Why is it important for kids with Type 1 to have role models?
Everybody needs encouragement. It doesn’t matter how old or young you are. It’s always good to just have someone come along and say, “Hey, you’re doing all right. Even though you don’t have perfect blood sugar levels all the time. No one does.” I think encouragement is contagious. Encouragement gives kids confidence. Ultimately your parents aren’t going to be there to take care of you, eventually all these kids are going to grow up and they’re going to make their own decisions. Are you going to test your blood? Are you going to look at your Dexcom? Are you going to take your insulin? Or are you just going to act like you don’t have this disease and then end up having complications?
How do you manage your diabetes while on stage?
There is always a red Solo cup full of orange juice on stage. My crew watches the Dexcom Share app on their phones. We have certain levels — if I’m at 110, arrow down or arrow angle down, they let me know. We wear in-ear monitors, so my crew can literally talk to me without anyone else hearing it, saying things like, “Yo, you’re at 110, arrow down. Chug your OJ.”
It’s amazing just the magic that’s happening behind the scenes. I’ve never gone low on stage since I’ve had a Dexcom, and also, it’s been great that my guys get to learn about it. They’ve become friends with other diabetics because they know how to deal with it and what it is.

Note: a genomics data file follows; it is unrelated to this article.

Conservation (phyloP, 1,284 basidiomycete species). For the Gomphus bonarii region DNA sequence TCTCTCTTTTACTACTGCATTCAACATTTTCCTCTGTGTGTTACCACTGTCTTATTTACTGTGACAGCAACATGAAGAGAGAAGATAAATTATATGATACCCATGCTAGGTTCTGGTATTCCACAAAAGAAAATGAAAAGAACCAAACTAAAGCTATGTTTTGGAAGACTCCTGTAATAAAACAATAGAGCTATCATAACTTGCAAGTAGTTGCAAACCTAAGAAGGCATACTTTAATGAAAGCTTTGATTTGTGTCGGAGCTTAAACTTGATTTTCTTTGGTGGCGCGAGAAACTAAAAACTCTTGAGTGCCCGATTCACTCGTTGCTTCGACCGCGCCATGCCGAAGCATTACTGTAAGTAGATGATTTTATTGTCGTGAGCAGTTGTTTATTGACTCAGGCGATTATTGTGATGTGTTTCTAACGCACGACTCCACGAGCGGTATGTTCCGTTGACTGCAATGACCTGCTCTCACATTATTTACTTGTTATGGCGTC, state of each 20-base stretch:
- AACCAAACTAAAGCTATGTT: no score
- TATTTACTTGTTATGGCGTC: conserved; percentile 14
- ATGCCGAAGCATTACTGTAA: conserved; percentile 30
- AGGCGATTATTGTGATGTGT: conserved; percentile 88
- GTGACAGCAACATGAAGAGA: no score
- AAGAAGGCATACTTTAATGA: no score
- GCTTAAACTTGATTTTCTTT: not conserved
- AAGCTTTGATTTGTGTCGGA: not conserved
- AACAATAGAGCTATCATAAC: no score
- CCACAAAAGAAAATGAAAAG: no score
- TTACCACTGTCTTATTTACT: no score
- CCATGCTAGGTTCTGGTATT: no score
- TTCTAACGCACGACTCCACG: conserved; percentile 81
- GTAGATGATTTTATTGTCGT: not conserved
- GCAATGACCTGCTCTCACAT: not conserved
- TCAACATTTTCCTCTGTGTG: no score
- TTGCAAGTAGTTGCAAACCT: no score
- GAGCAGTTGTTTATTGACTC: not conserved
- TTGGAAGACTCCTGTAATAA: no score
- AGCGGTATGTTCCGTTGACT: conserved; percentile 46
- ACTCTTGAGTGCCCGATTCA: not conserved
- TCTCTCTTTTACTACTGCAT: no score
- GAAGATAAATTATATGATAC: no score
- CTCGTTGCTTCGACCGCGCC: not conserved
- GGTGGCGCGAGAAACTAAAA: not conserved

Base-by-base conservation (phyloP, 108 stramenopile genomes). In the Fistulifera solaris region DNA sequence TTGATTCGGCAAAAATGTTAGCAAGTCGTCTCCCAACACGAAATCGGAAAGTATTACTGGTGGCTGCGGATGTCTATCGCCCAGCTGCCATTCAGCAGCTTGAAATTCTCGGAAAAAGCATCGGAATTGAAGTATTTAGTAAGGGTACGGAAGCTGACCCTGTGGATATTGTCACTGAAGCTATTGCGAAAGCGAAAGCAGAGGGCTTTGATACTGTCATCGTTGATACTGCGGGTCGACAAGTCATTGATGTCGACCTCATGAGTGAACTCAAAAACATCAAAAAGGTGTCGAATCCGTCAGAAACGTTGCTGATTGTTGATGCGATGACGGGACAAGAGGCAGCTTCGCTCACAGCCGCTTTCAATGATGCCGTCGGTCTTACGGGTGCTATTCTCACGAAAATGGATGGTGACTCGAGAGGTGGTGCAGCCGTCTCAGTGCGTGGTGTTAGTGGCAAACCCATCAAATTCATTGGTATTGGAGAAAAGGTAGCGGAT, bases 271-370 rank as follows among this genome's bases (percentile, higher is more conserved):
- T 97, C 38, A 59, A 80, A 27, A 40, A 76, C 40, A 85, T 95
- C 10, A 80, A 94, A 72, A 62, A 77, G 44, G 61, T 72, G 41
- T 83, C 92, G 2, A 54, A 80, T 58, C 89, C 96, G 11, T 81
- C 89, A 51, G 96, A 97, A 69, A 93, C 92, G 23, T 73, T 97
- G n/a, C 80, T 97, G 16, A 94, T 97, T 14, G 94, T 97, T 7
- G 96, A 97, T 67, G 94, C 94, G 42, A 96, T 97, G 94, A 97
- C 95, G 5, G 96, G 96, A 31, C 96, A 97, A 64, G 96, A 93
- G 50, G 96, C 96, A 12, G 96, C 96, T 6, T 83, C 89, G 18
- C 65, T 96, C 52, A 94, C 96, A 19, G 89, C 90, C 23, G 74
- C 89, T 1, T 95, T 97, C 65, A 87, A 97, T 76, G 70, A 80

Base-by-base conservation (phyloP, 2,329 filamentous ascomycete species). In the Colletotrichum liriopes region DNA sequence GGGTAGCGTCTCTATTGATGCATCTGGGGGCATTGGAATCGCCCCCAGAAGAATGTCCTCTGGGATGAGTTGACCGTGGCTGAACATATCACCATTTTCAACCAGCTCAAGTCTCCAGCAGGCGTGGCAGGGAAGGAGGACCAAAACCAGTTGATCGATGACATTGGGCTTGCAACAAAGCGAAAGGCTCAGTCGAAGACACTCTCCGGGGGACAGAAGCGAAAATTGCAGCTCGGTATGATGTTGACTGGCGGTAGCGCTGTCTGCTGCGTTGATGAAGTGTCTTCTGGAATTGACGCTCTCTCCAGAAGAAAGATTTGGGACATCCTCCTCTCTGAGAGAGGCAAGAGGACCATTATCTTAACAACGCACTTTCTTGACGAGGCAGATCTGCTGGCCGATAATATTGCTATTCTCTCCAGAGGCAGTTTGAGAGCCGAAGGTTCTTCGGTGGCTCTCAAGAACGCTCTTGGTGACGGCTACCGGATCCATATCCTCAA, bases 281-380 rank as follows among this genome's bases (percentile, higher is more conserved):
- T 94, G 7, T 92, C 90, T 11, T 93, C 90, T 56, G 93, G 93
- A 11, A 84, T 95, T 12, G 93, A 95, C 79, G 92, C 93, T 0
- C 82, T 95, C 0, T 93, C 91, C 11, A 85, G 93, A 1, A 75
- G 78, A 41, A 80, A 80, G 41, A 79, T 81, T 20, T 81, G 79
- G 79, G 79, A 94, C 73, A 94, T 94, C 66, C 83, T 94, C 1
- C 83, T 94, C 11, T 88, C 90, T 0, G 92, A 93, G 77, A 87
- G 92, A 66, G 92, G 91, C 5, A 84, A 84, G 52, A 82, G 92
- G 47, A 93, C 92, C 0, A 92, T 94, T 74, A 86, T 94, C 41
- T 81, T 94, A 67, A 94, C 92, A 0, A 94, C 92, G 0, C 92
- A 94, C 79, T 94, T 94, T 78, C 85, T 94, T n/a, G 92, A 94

I don’t want to chug the OJ, but the times that I do… the country crowd thinks I’m drinking something else. I always just tell them they’re going to thank me I did that later, so I’m not having a seizure in the corner of the stage. It’s just kind of fun, the technology. We can smile about a very serious situation because Dexcom just makes it a lot easier.
Tell us about your podcast. Where did the idea come from? What was production like?
I think our teams just kind of got together and said there really isn’t a podcast about diabetes that focuses solely on the personal stories of everyday people dealing with the disease. Just the everyday of living with diabetes, and we all have a story as a Type 1 that comes back to how we were diagnosed. How did that feel? Also, how diabetes affects our loved ones — the parents and spouses that have someone that they love living with diabetes.
In each episode, I think people will learn a lot more of everybody’s story, and that even though we all have our own story, we all are connected. And that [T1D] is manageable — there are so many tools and it’s a great time to be surviving diabetes. I’m excited. We just recorded the last one and it’s been a lot of fun hanging out with other Type 1 diabetics and sharing stories, and hopefully people come along for the ride and listen to us talk about ourselves.
One of the cool things about the podcast is that each episode has two segments. So the crew went to the towns of each person, and they told their story in the town they live in — I always love hearing the sound of where they live in the background. And then they came to Nashville and we did the second part of the interview and just talked about their lives.